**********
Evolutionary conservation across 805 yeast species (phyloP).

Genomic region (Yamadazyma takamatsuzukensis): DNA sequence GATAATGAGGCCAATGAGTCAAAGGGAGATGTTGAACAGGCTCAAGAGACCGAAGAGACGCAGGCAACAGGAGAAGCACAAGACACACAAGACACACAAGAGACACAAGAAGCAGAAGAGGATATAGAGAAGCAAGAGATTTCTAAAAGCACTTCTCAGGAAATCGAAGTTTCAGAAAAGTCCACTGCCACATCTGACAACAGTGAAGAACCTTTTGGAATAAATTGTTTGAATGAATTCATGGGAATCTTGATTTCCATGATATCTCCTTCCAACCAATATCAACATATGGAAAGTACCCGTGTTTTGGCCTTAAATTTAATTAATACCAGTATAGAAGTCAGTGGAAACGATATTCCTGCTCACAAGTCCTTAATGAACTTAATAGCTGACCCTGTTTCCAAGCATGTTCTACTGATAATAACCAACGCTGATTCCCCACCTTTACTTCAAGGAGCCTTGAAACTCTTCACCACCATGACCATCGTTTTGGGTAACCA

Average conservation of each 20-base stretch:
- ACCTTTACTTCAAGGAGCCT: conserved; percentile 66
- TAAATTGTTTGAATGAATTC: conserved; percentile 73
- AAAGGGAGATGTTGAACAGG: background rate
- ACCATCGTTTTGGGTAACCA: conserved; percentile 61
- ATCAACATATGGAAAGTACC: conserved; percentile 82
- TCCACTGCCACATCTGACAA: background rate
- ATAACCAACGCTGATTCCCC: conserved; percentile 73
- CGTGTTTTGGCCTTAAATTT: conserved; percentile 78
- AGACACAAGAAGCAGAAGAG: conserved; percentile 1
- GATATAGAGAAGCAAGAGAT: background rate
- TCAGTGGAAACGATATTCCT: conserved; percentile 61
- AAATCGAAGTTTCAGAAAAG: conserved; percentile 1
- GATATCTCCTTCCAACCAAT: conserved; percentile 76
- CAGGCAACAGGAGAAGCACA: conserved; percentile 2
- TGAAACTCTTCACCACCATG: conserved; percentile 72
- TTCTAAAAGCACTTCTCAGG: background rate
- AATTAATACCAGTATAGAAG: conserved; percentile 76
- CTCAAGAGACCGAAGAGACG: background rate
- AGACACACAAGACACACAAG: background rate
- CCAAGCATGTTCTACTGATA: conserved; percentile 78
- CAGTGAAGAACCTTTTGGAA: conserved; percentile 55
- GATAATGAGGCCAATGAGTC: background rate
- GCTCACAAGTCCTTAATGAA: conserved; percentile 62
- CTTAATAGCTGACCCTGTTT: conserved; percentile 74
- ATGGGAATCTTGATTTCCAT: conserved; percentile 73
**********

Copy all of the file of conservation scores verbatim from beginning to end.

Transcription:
Evolutionary conservation across 805 yeast species (phyloP).

Genomic region (Yamadazyma takamatsuzukensis): DNA sequence GATAATGAGGCCAATGAGTCAAAGGGAGATGTTGAACAGGCTCAAGAGACCGAAGAGACGCAGGCAACAGGAGAAGCACAAGACACACAAGACACACAAGAGACACAAGAAGCAGAAGAGGATATAGAGAAGCAAGAGATTTCTAAAAGCACTTCTCAGGAAATCGAAGTTTCAGAAAAGTCCACTGCCACATCTGACAACAGTGAAGAACCTTTTGGAATAAATTGTTTGAATGAATTCATGGGAATCTTGATTTCCATGATATCTCCTTCCAACCAATATCAACATATGGAAAGTACCCGTGTTTTGGCCTTAAATTTAATTAATACCAGTATAGAAGTCAGTGGAAACGATATTCCTGCTCACAAGTCCTTAATGAACTTAATAGCTGACCCTGTTTCCAAGCATGTTCTACTGATAATAACCAACGCTGATTCCCCACCTTTACTTCAAGGAGCCTTGAAACTCTTCACCACCATGACCATCGTTTTGGGTAACCA

Average conservation of each 20-base stretch:
- ACCTTTACTTCAAGGAGCCT: conserved; percentile 66
- TAAATTGTTTGAATGAATTC: conserved; percentile 73
- AAAGGGAGATGTTGAACAGG: background rate
- ACCATCGTTTTGGGTAACCA: conserved; percentile 61
- ATCAACATATGGAAAGTACC: conserved; percentile 82
- TCCACTGCCACATCTGACAA: background rate
- ATAACCAACGCTGATTCCCC: conserved; percentile 73
- CGTGTTTTGGCCTTAAATTT: conserved; percentile 78
- AGACACAAGAAGCAGAAGAG: conserved; percentile 1
- GATATAGAGAAGCAAGAGAT: background rate
- TCAGTGGAAACGATATTCCT: conserved; percentile 61
- AAATCGAAGTTTCAGAAAAG: conserved; percentile 1
- GATATCTCCTTCCAACCAAT: conserved; percentile 76
- CAGGCAACAGGAGAAGCACA: conserved; percentile 2
- TGAAACTCTTCACCACCATG: conserved; percentile 72
- TTCTAAAAGCACTTCTCAGG: background rate
- AATTAATACCAGTATAGAAG: conserved; percentile 76
- CTCAAGAGACCGAAGAGACG: background rate
- AGACACACAAGACACACAAG: background rate
- CCAAGCATGTTCTACTGATA: conserved; percentile 78
- CAGTGAAGAACCTTTTGGAA: conserved; percentile 55
- GATAATGAGGCCAATGAGTC: background rate
- GCTCACAAGTCCTTAATGAA: conserved; percentile 62
- CTTAATAGCTGACCCTGTTT: conserved; percentile 74
- ATGGGAATCTTGATTTCCAT: conserved; percentile 73